Recipe number 2 is a personal one; one that my mum made regularly throughout my childhood. In fact, she made this so often that I didn't realise that it wasn't really a thing until fairly recently. She first made it in Domestic Science class at school, and apparently it was off the back of a Cornflake packet or something.

Straight from my mother's recipe book.

Chocolate Crackle Flan basically consists of a giant Cornflake crispy cake construction stuffed full of fake cream and underwhelming fruit. Kids love it, possibly because it's so sweet that it could rot your teeth just by being in the same room as you. My mum was under the impression that it was a brilliant way to get fruit into reluctant children back in the day. Read the recipe and you'll see that the whole thing - which serves 6 - only contains 1 apple and 1 banana, so I won't laud her as a health guru just yet. She also used to make it when we were ill because she knew we'd eat it even if we didn't fancy anything else. It is reasons like this that I am a bit fat.

On to the recipe:

Serves: About 6 people. Or a family of 4 with seconds.

Preparation time: about half an hour but you've got to add about 15 minutes for it to cool in the fridge as well.

Ingredients:

2oz butter or margarine
2 level tablespoons golden syrup
2oz chocolate
1oz sugar
3oz crushed Cornflakes (or cheapo substitute)
1 banana
1 apple
quarter of a pint of milk
1 sachet of Dream Topping (or cream - see note)

Note: If you're being posh you can sub the milk and Dream Topping powder for a quarter of a pint of double cream with a bit of vanilla extract and sugar in it, but if you're going peak 70s you're going to want to use the Dream Topping.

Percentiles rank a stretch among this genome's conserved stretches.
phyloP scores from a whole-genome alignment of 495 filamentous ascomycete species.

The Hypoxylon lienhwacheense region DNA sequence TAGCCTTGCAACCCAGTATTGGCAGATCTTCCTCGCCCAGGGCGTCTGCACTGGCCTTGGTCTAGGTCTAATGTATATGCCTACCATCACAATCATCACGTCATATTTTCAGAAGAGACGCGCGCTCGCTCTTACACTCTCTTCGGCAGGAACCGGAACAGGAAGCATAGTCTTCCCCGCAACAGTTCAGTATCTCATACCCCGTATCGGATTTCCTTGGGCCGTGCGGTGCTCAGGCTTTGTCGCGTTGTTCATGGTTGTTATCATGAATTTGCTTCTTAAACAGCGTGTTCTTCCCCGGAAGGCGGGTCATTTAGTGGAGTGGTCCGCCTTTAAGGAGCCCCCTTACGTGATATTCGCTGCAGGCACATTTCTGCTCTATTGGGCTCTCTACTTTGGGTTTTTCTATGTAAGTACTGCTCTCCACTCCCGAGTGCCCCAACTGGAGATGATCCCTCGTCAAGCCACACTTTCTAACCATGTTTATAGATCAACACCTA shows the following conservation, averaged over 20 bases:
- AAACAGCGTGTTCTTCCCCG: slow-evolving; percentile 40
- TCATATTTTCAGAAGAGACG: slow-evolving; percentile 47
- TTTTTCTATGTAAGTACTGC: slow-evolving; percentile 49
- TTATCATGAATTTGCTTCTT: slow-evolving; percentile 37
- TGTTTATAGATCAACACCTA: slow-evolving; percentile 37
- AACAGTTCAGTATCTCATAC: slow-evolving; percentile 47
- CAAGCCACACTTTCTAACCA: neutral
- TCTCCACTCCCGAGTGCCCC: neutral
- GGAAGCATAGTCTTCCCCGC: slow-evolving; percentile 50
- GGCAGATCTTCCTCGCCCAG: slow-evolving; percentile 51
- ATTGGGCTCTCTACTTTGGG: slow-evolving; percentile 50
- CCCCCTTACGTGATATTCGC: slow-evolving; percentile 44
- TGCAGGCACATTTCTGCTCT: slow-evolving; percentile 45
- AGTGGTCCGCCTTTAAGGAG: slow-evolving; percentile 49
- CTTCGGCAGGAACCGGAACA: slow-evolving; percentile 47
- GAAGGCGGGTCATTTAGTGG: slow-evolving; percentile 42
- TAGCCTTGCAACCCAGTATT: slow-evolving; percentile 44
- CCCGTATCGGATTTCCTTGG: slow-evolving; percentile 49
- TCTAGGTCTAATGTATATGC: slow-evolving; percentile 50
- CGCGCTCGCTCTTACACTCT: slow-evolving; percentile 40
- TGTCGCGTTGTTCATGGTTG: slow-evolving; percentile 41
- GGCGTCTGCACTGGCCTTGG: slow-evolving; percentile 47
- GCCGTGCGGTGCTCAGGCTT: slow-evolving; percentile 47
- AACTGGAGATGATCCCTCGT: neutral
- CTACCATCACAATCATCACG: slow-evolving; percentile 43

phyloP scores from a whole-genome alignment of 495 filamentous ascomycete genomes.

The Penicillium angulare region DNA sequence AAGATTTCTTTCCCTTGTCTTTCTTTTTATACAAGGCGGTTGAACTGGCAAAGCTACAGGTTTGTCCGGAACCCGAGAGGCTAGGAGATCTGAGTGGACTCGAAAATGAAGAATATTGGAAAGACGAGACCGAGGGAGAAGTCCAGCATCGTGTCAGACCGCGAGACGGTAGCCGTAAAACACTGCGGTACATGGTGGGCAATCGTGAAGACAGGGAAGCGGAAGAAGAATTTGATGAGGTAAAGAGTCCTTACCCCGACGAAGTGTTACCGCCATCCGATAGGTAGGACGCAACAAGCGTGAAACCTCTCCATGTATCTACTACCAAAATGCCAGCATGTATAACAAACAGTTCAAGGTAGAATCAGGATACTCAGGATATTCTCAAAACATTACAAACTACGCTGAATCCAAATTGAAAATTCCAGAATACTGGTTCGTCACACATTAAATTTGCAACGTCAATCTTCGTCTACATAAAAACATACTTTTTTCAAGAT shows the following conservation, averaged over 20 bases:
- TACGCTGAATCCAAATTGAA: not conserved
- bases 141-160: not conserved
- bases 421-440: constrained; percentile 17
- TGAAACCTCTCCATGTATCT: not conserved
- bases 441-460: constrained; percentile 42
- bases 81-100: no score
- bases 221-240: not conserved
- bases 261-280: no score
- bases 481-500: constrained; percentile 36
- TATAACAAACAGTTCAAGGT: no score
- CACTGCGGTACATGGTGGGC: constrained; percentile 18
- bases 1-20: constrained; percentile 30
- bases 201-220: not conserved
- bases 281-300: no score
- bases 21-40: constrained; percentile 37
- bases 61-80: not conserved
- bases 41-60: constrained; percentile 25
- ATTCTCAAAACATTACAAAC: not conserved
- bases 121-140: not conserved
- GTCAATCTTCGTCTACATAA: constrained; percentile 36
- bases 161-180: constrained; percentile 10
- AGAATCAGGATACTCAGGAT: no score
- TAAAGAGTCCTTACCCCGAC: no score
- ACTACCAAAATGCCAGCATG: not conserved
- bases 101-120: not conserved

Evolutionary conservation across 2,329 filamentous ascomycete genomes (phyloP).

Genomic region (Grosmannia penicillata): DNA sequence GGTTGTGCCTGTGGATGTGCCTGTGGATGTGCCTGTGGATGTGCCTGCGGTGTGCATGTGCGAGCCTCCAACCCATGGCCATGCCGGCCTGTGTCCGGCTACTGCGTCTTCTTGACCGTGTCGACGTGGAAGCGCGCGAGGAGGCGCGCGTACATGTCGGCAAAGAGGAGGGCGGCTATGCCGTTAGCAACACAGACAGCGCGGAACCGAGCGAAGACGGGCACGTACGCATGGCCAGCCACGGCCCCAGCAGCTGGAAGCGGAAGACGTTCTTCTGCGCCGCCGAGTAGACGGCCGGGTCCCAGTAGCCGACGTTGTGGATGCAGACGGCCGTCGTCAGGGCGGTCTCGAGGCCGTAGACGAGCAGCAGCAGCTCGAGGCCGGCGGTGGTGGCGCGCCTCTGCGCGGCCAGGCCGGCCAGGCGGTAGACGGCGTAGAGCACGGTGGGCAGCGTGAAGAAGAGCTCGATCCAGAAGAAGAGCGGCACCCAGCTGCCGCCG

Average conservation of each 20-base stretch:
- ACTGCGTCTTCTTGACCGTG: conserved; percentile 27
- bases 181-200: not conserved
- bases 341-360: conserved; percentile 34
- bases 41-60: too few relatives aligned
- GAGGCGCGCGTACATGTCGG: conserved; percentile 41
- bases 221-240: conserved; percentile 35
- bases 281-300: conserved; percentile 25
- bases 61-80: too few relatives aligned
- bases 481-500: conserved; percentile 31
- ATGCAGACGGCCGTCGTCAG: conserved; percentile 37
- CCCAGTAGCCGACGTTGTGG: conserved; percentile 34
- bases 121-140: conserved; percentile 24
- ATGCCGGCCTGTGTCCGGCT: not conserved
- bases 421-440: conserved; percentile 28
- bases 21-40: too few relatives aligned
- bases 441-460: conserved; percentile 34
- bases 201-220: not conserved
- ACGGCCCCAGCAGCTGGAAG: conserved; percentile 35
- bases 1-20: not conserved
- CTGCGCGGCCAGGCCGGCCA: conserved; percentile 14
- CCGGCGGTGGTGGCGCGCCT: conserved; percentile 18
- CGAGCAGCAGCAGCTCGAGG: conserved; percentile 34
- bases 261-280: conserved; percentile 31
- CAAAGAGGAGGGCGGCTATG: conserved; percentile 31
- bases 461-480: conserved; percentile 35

Also note: The original recipe also called for raisins, but seeing as they are the devil's droppings, I will not be using them and my mum didn't either.


Method:

1. Stir the butter, golden syrup, sugar and chocolate in a pan until it is melted and combined.

2. Add the crushed cornflakes and mix well.

3. You're now going to grease a 7" (or so) cake tin and squish the mixture into it to form a sort of flan case, so the mixture will need to be pressed up the side of the tin as well as onto the bottom. Pay attention to my mum's top tip, or it can be a bitch to remove from the tin later: "You have to grease the pan then cut two wide long strips of grease proof paper and line the tin with them in a cross shape, then grease the paper too. This helps you to lever the flan out when it's ready." Judging from the amount of swearing and shrieking that used to come from the kitchen whenever she tried to get this out of the pan and the state it used to look when it came to the table sometimes, I'd say that there's at least a 50% chance of it all going tits up anyway, so I wouldn't worry too much about it.


note spectacular grease proof paper cross formation.

4. Put the base in the fridge to chill for at least 10 minutes. Meanwhile, whip up your cream or Dream Topping and thinly slice the fruit.

5. Spread a small amount of cream onto the base and layer on the fruit.


6. Pile the cream/Dream Topping on top, and spread until the fruit is covered. Stick it back into the fridge until you're ready to serve it.


7. Use the superbly constructed greaseproof paper cross formation to coax the flan out of the tin. It's more authentic if you call it a stubborn little bitch at this point. Ease it onto a plate and apply 1 metric fuck-tonne of hundreds and thousands. Because in the 70s and 80s, it just wasn't pudding unless it had a coating of multi-coloured grit.


8. Cut into slices and serve. 

"I need to have a serious think about this one," says my chief tester. "It's confused me. It's like two different puddings have merged. It's all too much."



Notes:

* Grated chocolate is another acceptable decorative touch for this recipe, as are glace cherries.

** You could replace the apple and banana with more exciting fruits such as raspberries and pomegranate seeds, but to be honest you just need to get over yourself.




Got a bizarre old family recipe for me to try out? Let me know in the comments...